The New Forestry is Urban
Clara Pregitzer

The New Forestry is Urban

The Natural Areas Conservancy, led by Sarah Charlop-Powers ’09 M.E.M., is helping to preserve and restore critical urban forests in New York City and beyond.
Sarah Charlop-Powers ’09 M.E.M. remembers growing up in the Bronx, the child of a community organizer who helped establish Greening for Breathing, a group dedicated to tree equity in the borough’s Hunts Point neighborhood.

As she tells it, an impromptu study by the group found an urban landscape in Hunts Point akin to a war zone, in that it was almost completely devoid of any vegetation.
By 2010, Charlop-Powers was making her own mark on New York City’s ecology. She had recently graduated from the Yale School of Forestry & Environmental Studies (now called Yale School of the Environment) and was working in the Hudson Valley when she was given the opportunity to write the business plan for a nonprofit organization that would work as a partner to NYC Parks to advance the management of the city’s natural areas. Working closely with another School graduate, Bram Gunther ’91 M.E.M., she wrote the plan and secured the funds that led to the launch of the Natural Areas Conservancy (NAC) in June 2012.

Today the NAC is leveraging the decades of management expertise of the NYC Parks Natural Resources group, partnering with them to increase awareness and improve the management of New York City’s 20,000 acres of forests and wetlands.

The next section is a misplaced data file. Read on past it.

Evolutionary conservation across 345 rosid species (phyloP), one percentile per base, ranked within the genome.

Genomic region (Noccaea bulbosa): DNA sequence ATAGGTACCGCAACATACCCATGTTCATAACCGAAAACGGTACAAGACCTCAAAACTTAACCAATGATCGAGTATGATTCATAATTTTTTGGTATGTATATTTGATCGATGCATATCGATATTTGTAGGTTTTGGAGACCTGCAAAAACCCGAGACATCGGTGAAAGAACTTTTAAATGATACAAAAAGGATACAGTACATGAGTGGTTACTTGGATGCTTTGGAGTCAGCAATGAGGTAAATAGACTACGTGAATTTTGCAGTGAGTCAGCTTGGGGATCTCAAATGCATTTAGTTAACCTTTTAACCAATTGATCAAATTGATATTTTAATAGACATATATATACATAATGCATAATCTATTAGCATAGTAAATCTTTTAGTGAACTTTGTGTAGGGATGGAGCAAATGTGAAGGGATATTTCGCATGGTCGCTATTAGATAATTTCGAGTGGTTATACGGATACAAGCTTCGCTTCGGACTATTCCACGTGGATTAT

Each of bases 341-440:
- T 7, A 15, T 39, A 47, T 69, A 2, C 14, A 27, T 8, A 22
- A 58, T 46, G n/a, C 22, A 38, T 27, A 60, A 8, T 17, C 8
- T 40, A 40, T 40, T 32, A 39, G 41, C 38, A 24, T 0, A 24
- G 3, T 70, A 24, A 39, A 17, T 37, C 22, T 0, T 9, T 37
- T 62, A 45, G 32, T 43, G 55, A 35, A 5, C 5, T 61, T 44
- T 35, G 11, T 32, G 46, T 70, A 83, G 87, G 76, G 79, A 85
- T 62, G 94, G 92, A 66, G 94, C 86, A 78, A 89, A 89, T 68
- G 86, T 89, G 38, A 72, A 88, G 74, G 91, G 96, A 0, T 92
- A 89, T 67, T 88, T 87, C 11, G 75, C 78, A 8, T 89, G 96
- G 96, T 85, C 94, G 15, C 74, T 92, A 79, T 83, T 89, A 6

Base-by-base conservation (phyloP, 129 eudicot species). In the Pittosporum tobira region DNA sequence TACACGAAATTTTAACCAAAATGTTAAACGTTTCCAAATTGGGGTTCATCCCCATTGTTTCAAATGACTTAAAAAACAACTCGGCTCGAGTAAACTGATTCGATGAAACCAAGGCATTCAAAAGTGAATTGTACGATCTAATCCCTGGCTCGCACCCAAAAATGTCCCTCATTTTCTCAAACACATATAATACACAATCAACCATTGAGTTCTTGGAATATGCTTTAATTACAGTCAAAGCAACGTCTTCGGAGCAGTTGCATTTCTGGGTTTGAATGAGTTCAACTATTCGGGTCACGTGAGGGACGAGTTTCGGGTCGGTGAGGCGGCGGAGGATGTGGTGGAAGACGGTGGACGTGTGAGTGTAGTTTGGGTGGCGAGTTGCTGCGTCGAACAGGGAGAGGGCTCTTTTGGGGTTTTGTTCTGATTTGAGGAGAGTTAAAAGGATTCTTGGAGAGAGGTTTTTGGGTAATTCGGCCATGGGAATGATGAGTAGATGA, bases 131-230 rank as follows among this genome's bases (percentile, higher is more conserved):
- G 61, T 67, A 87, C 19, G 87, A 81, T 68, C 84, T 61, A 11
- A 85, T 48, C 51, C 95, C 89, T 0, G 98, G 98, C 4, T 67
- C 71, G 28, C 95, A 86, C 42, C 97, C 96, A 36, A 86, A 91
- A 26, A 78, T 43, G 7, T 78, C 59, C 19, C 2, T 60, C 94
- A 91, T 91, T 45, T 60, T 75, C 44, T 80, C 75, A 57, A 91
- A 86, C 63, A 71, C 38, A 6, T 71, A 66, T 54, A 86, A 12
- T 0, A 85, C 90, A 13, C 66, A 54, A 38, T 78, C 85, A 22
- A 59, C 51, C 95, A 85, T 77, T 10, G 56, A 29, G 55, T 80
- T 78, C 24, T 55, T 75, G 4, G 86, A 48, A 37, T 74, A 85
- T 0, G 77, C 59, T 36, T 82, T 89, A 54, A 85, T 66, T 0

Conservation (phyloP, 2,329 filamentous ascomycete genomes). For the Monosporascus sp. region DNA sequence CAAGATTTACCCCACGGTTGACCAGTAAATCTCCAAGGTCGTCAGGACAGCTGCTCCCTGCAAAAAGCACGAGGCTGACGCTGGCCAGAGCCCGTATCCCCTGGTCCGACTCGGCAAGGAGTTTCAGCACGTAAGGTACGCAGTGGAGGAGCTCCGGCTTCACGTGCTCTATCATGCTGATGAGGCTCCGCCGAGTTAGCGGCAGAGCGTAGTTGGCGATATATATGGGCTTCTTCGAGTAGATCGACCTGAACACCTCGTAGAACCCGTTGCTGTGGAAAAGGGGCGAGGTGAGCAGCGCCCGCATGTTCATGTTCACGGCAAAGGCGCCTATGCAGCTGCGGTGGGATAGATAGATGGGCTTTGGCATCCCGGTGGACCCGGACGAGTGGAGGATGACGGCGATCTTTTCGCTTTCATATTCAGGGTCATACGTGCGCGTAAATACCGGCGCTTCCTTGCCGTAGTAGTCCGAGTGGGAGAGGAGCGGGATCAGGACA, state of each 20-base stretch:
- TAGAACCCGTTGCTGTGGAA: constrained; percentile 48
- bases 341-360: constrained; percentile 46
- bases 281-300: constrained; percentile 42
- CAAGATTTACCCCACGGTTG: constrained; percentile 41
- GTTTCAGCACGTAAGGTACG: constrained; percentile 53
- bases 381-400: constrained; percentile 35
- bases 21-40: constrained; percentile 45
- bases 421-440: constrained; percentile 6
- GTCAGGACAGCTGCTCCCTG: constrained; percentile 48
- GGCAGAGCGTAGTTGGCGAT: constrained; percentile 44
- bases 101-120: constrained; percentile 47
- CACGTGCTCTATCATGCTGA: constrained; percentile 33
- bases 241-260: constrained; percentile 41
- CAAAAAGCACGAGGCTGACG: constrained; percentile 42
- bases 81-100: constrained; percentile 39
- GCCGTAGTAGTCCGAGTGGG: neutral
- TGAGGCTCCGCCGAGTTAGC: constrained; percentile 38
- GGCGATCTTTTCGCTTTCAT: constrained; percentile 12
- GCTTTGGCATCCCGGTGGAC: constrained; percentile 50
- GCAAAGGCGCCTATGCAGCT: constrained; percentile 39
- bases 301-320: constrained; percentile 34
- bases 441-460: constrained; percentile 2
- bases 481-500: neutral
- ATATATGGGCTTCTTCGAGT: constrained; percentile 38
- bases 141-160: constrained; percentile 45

“Most of the natural areas in New York City are on parkland in the outer boroughs. They have low visibility compared to NYC’s flagship parks,” says Charlop-Powers, now executive director of the NAC, whose leadership was recognized by YSE in 2018 with the Alumni Association Board’s Prospect Street Award. “The NAC is interested in not only increasing the visibility of the city’s natural areas but utilizing science and data to inform their management. By working on a citywide scale, the NAC has been able to use the kinds of rigorous evaluation and best practices found in rural land management and strategically apply them to conservation across the city.”
Canopy 2020 01 Spring
This article was originally published in the Spring 2020 issue of Canopy magazine.
In 2018, the NAC partnered with NYC Parks to create the innovative Forest Management Framework to project a forest management budget for New York City for the next 25 years. It also undertook a massive field-based ecological assessment of the city to gather quantitative data, utilizing 25 field biologists and more than 1,000 land plots.

Its efforts recently expanded with a national survey distributed to 125 cities and organizations across the United States, aimed at gaining a better understanding of how urban forests and natural areas are being managed. The survey garnered an overwhelming response, producing a landmark report that detailed a lack of sufficient staffing and funding, an increase of invasive species, and growing concern over a dearth of data to properly handle the effects of climate change.

“We’ve learned so much,” Charlop-Powers says. “What we’re hearing really speaks to the increased sophistication and innovation in how people are assessing, prioritizing, managing, and monitoring forest conditions in cities across the country.”

Pop quiz: Which world city has the largest percentage of tree canopy cover over its streets?
The New Forestry Inwood Hill
This is not the Adirondacks; this is Inwood Hill Park, located along the Hudson River a few miles from the Bronx Zoo and Yankee Stadium. Urban forests and natural areas like this account for more than 20,000 acres in the country’s most populated city.
If you guessed Tampa, Florida — and it’s likely you didn’t — you are correct!

According to a study of horizontal street view imagery by the Senseable City Lab at the Massachusetts Institute of Technology, more than one-third, or 36.1 percent, of Tampa’s streets are given to tree cover, ahead of cities like Singapore, Oslo, Montréal, and Los Angeles.